On Oct. 19, a car bomb assassinated Lebanon's top intelligence chief, Wissam al-Hassan. Many in Lebanon blamed Syria and Hezbollah for the assassination. The northern Lebanese city of Tripoli has seen repeated clashes between Sunni Muslims and Alawites – the Shiite offshoot sect to which Assad belongs. Battles in the city in May and August killed at least 23 people total and wounded dozens. <em>Caption: A memorial poster of Brig. Gen. Wissam al-Hassan, who was assassinated Friday, hangs near the spot Friday's car bomb attack that killed Al-Hassan, in the Achrafieh district of Beirut, Lebanon, Tuesday, Oct. 23, 2012. (AP Photo/Maya Alleruzzo)</em>
The kidnapping of Lebanese Shiites in Syria by rebels has also had repercussions in Lebanon. In May, Shiites blocked roads and burned tires in protest over the abductions, and later in the summer a powerful Shiite clan took 20 Syrians and a Turk in Lebanon captive in retaliation, all of whom have since been released. Lebanon also shelters about 100,000 Syrian refugees. <em>Caption: A Syrian man Firas Qamro, 31, who was injured during clashes that erupted between supporters and opponents of the Syrian regime, in the northern port city of Tripoli, Lebanon, Monday, Oct. 22, 2012. (AP Photo/Bilal Hussein)</em>
Jordan has taken the brunt of the refugee exodus from Syria, with some 265,000 Syrians fleeing across the border. Around 42,000 of them are housed at Zaatari, a dust-filled refugee camp, where riots have broken out several times by Syrians angry over lack of services. A growing number of stray Syrian missiles have fallen on Jordanian villages in the north in recent weeks, wounding several civilians. <em>Caption: In this Saturday, Sept. 15, 2012 photo, a Jordanian army vehicle carries Syrian refugees who have fled violence in their country having crossed into Jordanian territory with their families near the town of Ramtha. (AP Photo/Raad Adayleh)</em>
Late last month, a Jordanian border patrol officer was killed in clashes with eight militants trying to cross into Syria. Hours earlier, Jordan announced the arrest of 11 suspected al-Qaida-linked militants allegedly planning to attack shopping malls and Western diplomatic missions in Jordan. <em>Caption: Jordanian border soldiers guard newly-arrived Syrian refugee families after they crossed the border from Tal Shehab city in Syria, through the Al Yarmouk River valley, into Thnebeh town, in Ramtha , Jordan, Wednesday, Sept. 5, 2012. (AP Photo / Mohammad Hannon)</em>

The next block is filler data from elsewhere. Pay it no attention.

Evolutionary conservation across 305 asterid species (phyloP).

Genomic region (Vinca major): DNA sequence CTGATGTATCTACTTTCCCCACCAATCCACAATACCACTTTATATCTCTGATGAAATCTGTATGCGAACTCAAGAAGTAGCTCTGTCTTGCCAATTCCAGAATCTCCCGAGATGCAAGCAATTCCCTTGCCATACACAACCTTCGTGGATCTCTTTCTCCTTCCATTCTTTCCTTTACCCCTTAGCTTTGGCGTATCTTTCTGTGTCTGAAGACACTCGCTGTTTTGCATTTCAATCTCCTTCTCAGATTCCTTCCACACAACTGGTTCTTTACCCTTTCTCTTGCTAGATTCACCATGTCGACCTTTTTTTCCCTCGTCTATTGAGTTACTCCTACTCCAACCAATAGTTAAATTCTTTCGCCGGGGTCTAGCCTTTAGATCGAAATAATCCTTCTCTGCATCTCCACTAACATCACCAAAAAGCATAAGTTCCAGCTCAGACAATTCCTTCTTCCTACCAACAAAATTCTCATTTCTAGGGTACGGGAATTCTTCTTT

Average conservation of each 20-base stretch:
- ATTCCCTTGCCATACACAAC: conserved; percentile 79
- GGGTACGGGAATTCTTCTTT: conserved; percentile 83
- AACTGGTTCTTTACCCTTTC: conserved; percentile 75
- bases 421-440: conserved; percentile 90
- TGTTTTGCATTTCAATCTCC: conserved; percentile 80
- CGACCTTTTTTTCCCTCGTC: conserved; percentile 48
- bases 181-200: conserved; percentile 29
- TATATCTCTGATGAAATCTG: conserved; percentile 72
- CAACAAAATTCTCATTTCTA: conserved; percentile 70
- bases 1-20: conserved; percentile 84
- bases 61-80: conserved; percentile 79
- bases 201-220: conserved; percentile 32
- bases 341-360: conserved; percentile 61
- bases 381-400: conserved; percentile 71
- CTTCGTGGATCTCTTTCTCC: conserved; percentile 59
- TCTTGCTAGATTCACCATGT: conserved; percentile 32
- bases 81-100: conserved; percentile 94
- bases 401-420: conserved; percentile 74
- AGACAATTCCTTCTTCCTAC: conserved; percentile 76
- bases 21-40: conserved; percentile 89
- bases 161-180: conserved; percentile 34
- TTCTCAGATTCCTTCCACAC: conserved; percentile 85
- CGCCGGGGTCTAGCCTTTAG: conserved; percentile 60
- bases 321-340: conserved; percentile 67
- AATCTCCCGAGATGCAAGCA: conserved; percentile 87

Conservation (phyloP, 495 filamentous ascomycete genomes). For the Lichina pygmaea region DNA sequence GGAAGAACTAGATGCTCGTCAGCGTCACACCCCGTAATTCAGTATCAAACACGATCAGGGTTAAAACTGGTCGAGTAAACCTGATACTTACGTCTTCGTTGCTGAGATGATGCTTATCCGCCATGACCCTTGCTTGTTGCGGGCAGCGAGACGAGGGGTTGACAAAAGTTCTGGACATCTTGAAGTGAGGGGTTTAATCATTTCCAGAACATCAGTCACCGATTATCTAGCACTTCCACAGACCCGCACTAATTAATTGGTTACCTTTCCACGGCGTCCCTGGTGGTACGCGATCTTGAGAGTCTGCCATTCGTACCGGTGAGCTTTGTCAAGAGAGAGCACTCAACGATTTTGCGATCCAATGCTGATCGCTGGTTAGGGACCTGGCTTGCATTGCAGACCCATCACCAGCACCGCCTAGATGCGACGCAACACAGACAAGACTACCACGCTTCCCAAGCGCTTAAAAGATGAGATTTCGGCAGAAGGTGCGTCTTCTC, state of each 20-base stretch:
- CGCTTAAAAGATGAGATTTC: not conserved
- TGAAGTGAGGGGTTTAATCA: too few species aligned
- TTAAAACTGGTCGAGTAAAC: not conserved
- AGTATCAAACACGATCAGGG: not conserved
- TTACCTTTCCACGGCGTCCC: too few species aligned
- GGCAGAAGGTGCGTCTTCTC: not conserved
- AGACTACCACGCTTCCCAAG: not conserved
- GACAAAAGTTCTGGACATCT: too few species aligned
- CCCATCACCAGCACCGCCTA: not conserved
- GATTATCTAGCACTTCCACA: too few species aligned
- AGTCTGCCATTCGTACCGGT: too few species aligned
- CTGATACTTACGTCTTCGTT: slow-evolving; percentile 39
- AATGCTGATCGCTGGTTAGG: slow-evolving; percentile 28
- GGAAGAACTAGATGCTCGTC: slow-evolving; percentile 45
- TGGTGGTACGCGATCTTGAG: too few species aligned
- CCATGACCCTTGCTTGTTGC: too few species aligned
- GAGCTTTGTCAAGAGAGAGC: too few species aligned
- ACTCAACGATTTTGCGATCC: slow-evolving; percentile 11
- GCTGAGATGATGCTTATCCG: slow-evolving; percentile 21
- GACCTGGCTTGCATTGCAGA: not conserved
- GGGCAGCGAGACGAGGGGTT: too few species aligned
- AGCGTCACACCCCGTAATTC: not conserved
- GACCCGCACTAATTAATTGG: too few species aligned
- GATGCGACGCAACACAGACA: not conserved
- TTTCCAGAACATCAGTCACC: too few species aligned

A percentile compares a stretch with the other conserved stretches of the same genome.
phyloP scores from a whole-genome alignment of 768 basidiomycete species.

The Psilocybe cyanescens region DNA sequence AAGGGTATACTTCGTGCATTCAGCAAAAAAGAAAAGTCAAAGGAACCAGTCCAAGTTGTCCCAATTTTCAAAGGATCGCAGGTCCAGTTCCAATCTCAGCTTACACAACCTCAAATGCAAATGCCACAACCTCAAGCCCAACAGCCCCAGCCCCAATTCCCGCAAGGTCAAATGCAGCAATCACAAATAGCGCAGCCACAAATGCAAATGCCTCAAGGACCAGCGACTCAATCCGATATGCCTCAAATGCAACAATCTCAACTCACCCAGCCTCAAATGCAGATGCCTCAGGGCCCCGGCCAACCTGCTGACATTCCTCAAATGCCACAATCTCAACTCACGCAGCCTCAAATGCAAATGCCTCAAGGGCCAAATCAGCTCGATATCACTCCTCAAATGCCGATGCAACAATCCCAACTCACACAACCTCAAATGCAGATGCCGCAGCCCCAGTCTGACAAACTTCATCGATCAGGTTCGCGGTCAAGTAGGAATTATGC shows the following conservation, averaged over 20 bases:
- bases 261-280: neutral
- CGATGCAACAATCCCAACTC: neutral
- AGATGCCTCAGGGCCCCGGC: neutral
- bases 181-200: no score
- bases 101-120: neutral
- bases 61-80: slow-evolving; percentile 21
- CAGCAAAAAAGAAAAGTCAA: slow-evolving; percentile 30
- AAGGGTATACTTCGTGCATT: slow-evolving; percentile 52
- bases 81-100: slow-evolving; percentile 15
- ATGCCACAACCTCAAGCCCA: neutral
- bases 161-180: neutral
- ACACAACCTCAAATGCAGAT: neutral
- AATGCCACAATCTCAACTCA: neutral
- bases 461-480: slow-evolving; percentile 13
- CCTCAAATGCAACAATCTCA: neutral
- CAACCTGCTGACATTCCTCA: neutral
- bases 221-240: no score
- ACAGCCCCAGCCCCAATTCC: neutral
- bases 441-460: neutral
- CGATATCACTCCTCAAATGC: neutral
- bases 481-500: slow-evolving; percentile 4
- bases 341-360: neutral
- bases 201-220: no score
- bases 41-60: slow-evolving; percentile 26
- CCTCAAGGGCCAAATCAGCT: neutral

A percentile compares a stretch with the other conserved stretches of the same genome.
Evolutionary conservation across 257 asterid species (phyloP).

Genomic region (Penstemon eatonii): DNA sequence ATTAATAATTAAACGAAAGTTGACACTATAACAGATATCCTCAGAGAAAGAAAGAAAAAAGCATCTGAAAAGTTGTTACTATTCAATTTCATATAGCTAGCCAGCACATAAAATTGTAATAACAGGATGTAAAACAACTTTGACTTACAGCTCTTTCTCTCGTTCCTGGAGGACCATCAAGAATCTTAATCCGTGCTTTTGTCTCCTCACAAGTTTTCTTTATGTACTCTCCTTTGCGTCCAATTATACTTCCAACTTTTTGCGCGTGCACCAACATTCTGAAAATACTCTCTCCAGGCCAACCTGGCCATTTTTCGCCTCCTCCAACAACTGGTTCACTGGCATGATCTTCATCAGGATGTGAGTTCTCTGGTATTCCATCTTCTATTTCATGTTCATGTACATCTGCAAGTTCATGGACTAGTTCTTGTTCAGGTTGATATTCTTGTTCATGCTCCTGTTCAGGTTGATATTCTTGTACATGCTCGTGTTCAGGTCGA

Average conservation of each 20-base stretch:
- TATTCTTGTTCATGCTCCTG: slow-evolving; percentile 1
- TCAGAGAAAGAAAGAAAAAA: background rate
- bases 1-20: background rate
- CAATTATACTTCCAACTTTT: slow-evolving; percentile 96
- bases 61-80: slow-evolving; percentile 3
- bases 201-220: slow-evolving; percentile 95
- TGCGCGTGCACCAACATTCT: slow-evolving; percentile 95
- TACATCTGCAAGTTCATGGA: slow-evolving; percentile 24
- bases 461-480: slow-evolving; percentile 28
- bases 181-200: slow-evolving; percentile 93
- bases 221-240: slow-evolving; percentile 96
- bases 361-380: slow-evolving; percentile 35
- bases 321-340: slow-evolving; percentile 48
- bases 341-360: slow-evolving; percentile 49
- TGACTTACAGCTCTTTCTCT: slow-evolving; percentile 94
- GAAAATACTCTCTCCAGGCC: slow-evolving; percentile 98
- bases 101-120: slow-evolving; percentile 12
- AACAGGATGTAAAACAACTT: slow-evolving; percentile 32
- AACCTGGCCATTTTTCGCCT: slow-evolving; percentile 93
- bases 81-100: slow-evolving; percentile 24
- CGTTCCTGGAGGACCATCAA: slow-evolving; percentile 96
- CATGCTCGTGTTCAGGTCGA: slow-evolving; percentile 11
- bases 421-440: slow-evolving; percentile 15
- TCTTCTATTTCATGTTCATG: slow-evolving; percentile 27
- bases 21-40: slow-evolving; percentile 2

Sunni and Shiite fighters from Iraq have made their way to Syria to join the civil war – the former on the side of the opposition, the latter siding with Assad's regime, according to Iraqi officials and Shiite militants. Sunni al-Qaida fighters are believed to be moving between Iraq and Syria, and some al-Qaida fighters in Iraq's western Anbar province have regrouped under the name of the Free Iraqi Army, a nod to the rebels' Free Syrian Army, Iraqi officials say. <em>Caption: In this Saturday, March 17, 2012 file photo, Syrian security officers gather in front the damaged building of the aviation intelligence department, which was attacked by one of two explosions in Damascus, Syria. (AP Photo/Bassem Tellawi, File)</em>
About 49,000 Syrian refugees have temporarily resettled in Iraq, according to the U.N. refugee agency. The United States has pressured Baghdad to stop Iranian planes suspected of ferrying arms to Syria from using Iraqi airspace. Iraq has so far acknowledged only forcing two planes to land for inspection and said it didn't find any weapons either time. <em>Caption: Syrian refugees rest as they have crossed the border by the Iraqi town of Qaim, 200 miles (320 kilometers) west of Baghdad, Iraq, Tuesday, Aug. 7, 2012. (AP Photo/Hadi Mizban)</em>